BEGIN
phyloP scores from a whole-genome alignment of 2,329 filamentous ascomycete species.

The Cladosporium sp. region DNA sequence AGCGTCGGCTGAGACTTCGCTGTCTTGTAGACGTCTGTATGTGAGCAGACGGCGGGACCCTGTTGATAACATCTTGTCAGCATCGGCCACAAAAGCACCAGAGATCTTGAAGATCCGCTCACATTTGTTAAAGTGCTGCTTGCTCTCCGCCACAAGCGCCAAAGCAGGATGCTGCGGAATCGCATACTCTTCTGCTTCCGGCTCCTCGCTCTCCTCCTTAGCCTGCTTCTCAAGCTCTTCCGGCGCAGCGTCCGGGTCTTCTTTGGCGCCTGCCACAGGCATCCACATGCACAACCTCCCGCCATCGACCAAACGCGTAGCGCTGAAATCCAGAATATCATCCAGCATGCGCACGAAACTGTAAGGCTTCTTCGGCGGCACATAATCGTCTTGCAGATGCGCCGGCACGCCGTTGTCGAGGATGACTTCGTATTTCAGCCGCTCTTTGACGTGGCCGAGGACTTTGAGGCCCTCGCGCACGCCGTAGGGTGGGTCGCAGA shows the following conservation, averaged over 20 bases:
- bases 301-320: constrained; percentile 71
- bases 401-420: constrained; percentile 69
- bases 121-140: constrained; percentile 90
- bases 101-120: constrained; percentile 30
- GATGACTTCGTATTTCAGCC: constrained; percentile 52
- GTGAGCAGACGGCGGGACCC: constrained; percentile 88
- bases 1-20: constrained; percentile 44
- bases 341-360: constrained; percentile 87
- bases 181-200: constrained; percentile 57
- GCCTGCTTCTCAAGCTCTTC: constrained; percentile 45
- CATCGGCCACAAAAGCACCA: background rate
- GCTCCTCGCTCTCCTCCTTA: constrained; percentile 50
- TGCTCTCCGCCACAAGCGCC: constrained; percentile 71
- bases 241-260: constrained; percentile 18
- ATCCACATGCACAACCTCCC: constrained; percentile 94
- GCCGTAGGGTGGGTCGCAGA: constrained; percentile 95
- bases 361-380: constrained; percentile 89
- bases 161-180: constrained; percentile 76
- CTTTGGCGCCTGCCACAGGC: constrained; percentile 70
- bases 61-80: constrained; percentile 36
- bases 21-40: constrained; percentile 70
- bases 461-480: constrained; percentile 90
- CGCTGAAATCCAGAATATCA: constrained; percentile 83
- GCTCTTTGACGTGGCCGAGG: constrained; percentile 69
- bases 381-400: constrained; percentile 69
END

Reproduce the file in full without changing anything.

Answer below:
phyloP scores from a whole-genome alignment of 2,329 filamentous ascomycete species.

The Cladosporium sp. region DNA sequence AGCGTCGGCTGAGACTTCGCTGTCTTGTAGACGTCTGTATGTGAGCAGACGGCGGGACCCTGTTGATAACATCTTGTCAGCATCGGCCACAAAAGCACCAGAGATCTTGAAGATCCGCTCACATTTGTTAAAGTGCTGCTTGCTCTCCGCCACAAGCGCCAAAGCAGGATGCTGCGGAATCGCATACTCTTCTGCTTCCGGCTCCTCGCTCTCCTCCTTAGCCTGCTTCTCAAGCTCTTCCGGCGCAGCGTCCGGGTCTTCTTTGGCGCCTGCCACAGGCATCCACATGCACAACCTCCCGCCATCGACCAAACGCGTAGCGCTGAAATCCAGAATATCATCCAGCATGCGCACGAAACTGTAAGGCTTCTTCGGCGGCACATAATCGTCTTGCAGATGCGCCGGCACGCCGTTGTCGAGGATGACTTCGTATTTCAGCCGCTCTTTGACGTGGCCGAGGACTTTGAGGCCCTCGCGCACGCCGTAGGGTGGGTCGCAGA shows the following conservation, averaged over 20 bases:
- bases 301-320: constrained; percentile 71
- bases 401-420: constrained; percentile 69
- bases 121-140: constrained; percentile 90
- bases 101-120: constrained; percentile 30
- GATGACTTCGTATTTCAGCC: constrained; percentile 52
- GTGAGCAGACGGCGGGACCC: constrained; percentile 88
- bases 1-20: constrained; percentile 44
- bases 341-360: constrained; percentile 87
- bases 181-200: constrained; percentile 57
- GCCTGCTTCTCAAGCTCTTC: constrained; percentile 45
- CATCGGCCACAAAAGCACCA: background rate
- GCTCCTCGCTCTCCTCCTTA: constrained; percentile 50
- TGCTCTCCGCCACAAGCGCC: constrained; percentile 71
- bases 241-260: constrained; percentile 18
- ATCCACATGCACAACCTCCC: constrained; percentile 94
- GCCGTAGGGTGGGTCGCAGA: constrained; percentile 95
- bases 361-380: constrained; percentile 89
- bases 161-180: constrained; percentile 76
- CTTTGGCGCCTGCCACAGGC: constrained; percentile 70
- bases 61-80: constrained; percentile 36
- bases 21-40: constrained; percentile 70
- bases 461-480: constrained; percentile 90
- CGCTGAAATCCAGAATATCA: constrained; percentile 83
- GCTCTTTGACGTGGCCGAGG: constrained; percentile 69
- bases 381-400: constrained; percentile 69